Facebook-owned photo-sharing platform Instagram has opened up advertising on its platform.

Advertisers will now be able to buy and manage ads on Instagram, through a new Instagram Ads API, as well as through Facebook’s ad buying interfaces.

What’s different?

Before this, the only organisations who could buy adverts on Instagram were huge brands with equally huge budgets, that Instagram deemed worthy of advertising negotiations. When this new development rolls out, buying ads on the platform will be available for a wider range of marketers, with a wider budget range. Before this, the only brands that could hope for mass audiences on the platform had to invest a huge amount of time and effort in building a big audience organically.

This has been a while coming. Earlier this year, Facebook opened up its ad targeting tools to Instagram advertisers, meaning that ads that were bought by major brands could be very specifically tailored, according to the interests listed on their Facebook profile, rather than just by age, gender and geographical location, the previous limitations. It also introduced carousel ads and clickable links this year, meaning that advertisers (and only advertisers) could post a set of images in one post, along with a direct link to another site.

What does this mean for Instagrammers?

News that Instagram was introducing ads in 2013 was met with indignation from users accustomed to an ad-free platform with high creative values. The latest news has been greeted with no less trepidation, with worries that the ads will be an annoyance Instagram will become more of an ad platform that a place to share and discover photography. However, the introduction of specific tailoring should mean that this can be avoided, as long as efforts are made by the advertisers to ensure that the ads will appeal to those who see them.

Ads are now open to a wider variation and bigger number lot more organisations and not every advert that appears is now going to be run past Instagram’s CEO, Kevin Systrom, as used to be the case. However, Instagram have been careful to assure their users that ads will still be governed by their strict guidelines, focused on aesthetic integrity, with possible cost sanctions. Users will also still be able to hide ads they didn’t like, and provide feedback.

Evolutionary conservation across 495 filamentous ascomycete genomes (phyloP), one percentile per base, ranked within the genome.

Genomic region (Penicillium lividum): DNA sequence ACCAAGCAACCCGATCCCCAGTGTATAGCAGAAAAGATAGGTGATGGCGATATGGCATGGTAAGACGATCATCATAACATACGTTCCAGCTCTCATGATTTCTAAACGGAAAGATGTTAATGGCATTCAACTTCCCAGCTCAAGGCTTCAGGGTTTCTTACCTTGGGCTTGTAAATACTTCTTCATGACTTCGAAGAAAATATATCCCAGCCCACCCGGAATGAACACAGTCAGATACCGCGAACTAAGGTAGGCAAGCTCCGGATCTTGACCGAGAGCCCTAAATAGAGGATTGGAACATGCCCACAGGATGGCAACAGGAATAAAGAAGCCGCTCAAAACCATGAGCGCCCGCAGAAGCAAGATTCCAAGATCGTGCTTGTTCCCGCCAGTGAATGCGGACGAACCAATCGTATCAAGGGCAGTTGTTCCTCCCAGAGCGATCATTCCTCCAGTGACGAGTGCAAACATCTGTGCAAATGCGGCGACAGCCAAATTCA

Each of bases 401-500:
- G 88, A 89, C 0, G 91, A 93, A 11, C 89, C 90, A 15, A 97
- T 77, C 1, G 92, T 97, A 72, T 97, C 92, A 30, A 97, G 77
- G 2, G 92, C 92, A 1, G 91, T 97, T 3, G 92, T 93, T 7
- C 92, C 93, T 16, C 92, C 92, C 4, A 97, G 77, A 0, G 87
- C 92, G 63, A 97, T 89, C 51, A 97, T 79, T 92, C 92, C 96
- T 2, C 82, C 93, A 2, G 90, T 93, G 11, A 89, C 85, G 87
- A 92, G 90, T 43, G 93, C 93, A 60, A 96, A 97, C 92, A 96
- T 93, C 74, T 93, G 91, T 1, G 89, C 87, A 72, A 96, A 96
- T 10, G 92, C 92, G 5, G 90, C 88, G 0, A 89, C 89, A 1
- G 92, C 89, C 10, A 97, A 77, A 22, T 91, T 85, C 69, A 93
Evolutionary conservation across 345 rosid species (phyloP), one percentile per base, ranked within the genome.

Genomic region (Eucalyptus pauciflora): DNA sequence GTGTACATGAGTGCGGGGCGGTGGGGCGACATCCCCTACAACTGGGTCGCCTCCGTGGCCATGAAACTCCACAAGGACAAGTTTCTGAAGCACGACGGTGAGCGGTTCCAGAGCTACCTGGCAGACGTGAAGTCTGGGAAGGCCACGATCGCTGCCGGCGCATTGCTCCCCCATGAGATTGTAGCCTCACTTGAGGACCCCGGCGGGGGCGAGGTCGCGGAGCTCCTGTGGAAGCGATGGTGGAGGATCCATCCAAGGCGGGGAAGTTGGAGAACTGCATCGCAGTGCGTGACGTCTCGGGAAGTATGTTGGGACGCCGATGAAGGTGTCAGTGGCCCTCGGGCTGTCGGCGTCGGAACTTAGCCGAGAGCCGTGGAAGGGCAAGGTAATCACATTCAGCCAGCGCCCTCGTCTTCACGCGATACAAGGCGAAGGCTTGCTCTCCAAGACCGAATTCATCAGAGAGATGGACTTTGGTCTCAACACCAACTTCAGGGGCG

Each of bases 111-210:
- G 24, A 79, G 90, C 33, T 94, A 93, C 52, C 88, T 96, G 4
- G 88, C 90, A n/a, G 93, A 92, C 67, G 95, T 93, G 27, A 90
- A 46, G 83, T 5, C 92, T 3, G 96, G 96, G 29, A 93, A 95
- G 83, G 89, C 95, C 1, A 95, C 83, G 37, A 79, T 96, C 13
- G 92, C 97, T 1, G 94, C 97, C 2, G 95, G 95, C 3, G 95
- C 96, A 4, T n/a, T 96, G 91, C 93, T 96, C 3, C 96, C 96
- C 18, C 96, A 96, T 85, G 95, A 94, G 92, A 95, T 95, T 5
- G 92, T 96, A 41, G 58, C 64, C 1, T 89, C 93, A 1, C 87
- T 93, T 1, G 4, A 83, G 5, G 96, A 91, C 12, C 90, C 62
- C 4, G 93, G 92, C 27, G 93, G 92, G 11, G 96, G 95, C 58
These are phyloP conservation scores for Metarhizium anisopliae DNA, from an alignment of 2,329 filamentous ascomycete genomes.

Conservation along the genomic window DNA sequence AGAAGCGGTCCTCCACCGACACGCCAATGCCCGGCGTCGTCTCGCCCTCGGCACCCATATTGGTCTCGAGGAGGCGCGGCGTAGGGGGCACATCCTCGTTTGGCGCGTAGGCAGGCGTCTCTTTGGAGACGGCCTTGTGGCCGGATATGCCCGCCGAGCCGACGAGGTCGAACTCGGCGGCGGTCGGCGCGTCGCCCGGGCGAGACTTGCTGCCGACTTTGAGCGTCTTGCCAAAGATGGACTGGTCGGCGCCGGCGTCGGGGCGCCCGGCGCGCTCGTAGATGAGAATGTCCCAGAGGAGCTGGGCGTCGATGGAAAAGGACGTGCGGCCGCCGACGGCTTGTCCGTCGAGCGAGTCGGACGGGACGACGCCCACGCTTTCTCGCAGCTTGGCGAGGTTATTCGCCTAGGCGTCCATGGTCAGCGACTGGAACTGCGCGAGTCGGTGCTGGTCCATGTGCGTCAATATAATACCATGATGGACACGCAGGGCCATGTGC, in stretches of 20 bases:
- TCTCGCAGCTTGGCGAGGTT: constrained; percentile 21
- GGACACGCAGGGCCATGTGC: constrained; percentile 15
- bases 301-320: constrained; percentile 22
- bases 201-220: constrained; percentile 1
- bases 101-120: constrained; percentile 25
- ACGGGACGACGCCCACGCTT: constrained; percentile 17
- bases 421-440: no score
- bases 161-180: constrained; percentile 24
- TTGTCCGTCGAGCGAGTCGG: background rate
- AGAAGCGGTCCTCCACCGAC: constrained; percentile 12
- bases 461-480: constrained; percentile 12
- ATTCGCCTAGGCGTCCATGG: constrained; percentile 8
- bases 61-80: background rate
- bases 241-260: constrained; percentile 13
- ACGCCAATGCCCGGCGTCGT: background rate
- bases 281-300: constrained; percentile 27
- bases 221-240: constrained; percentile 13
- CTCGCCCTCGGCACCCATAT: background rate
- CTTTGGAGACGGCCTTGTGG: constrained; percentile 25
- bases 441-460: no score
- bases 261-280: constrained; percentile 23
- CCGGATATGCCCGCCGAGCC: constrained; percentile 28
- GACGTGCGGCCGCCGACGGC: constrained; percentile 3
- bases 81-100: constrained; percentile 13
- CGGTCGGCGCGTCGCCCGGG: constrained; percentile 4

What does this mean for advertisers?

Media outlets have been quick to jump on this latest news, declaring that it will transform Instagram into a ‘major advertising business, of the likes of Twitter and even Google.’ Ad revenue from the platform has even been estimated at reaching $2 billion by 2017.

Whilst it’s too early to confirm such assessments, there are definite reasons for brands to be excited. The two main new developments - a self-service biddable platform, and improved targeting, are only going to make life easier for those attempting to market on Instagram.

Instagram is ideal for those targeting young people, as it boasts over twice the number of young (16-24) year olds as Facebook, whose popularity is waning amongst millennials. The opportunity to appeal directly to users with certain interests is extremely valuable on Instagram, where trends in lifestyle, food, and fashion are born and thrive.

Even the Instagram guidelines, that says posts have to be engaging and visually pleasing, form more of a way into the platform for brands rather than a restriction - a focus on ads that meet the high aesthetic values of Instagram users, fit smoothly into the target audience's feeds and resemble native posts, mean that brands are more likely to get a follow in the anticipation of more high-quality posts.

However, at first, the Instagram Ads API will only be open to a select group of Facebook Marketing Partners, to test the system. Instagram have stated that they ‘plan to expand globally throughout the year’ - for advertisers, now is the time to prepare.